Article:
Vesta set a hard pace as the land undulated upward. Her breaths coming in familiar puffs and plumes, Culleen fell into the rhythm of the run. Stretching her limbs, rather than her mind and memories was welcome. As the moon reluctantly gave up it’s short hold on the sky, there appeared a deep fog or miasma cross all of her field of vision. Now, glad of a break, she swung down her pack and whistled to Vesta. The raven, she’d named, Kutkh as without magic she knew not it’s proper name, perched on her shoulder, quizzically scanning the bank of fog ahead.

It did not smell of sea and moiling ocean; it reeked of the dankness of land and swamp. What lay between them and the great eastern sea, she thought, drizmal swamps of slogging mud, dangling moss like dank wood witch’s hair. No moving forward until she could sense out what route she must take. Kuth flew forays, but his words meant nothing to her. Warned she had no magic, he did not foresee such limitations. Taking a stick into his break, he drew a pictograph – the fog, despite it’s stench, disguised an escarpment – not a swamp or mire. A solid barrier – natural or man-built separating the middle from the easterlies.                           

Culleen, staff at the ready, stepped into the fog and within paces was confronted with the roughened stone. Too long a rock face to trace and too high to climb, her only chance was a portal, crack, tunnel, cave pathway or split to this seemingly impenetrable fortress keep. This piece had the feel of man – as if discontent with nature’s built, man had cut stone to fit crack here, egress there. An unnatural feel to a natural phenomenon.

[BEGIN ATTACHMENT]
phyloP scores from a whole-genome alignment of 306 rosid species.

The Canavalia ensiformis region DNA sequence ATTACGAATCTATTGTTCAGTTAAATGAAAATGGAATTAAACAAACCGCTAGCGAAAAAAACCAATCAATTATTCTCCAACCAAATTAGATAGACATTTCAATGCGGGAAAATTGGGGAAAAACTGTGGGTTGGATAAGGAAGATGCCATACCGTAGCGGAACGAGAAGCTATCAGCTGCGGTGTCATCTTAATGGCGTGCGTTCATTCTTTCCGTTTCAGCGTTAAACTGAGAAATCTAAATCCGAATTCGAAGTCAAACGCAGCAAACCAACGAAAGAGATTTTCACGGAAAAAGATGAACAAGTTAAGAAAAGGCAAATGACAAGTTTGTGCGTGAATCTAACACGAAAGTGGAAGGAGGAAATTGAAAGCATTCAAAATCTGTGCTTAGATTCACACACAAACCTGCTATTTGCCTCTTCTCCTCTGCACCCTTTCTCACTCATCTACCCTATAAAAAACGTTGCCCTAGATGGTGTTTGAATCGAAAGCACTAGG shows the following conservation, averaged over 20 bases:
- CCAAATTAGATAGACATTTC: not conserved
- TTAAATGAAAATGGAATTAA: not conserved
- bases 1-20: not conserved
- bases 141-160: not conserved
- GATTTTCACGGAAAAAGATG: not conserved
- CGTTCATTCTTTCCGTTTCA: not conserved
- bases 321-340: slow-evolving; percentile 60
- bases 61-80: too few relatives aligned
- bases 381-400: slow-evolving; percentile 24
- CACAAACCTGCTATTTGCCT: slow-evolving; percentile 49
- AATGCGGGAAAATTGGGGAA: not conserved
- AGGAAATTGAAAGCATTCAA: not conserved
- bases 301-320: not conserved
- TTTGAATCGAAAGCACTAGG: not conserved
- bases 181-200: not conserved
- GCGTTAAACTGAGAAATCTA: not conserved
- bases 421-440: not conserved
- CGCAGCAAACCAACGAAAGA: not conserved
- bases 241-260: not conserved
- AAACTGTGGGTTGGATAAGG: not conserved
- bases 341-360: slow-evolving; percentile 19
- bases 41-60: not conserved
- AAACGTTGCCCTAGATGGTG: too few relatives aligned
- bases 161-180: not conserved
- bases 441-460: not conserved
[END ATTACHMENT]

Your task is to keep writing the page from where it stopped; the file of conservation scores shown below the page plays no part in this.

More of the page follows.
This rallied Cullen’s spirits – age might have crumbled and not been maintained. Certainly, not from this side of the easterly fortress. The middle remained de-peopled, spaces abandoned to dark rituals. If tunnels guarded by wraiths, then so be it, she shivered. Though she was better prepared to fight the living than the dead. She let Kutkh chose direction – he drew the wall in the dirt so knew it best. If not sent from home to be her protector, then this would prove his undoing or hers.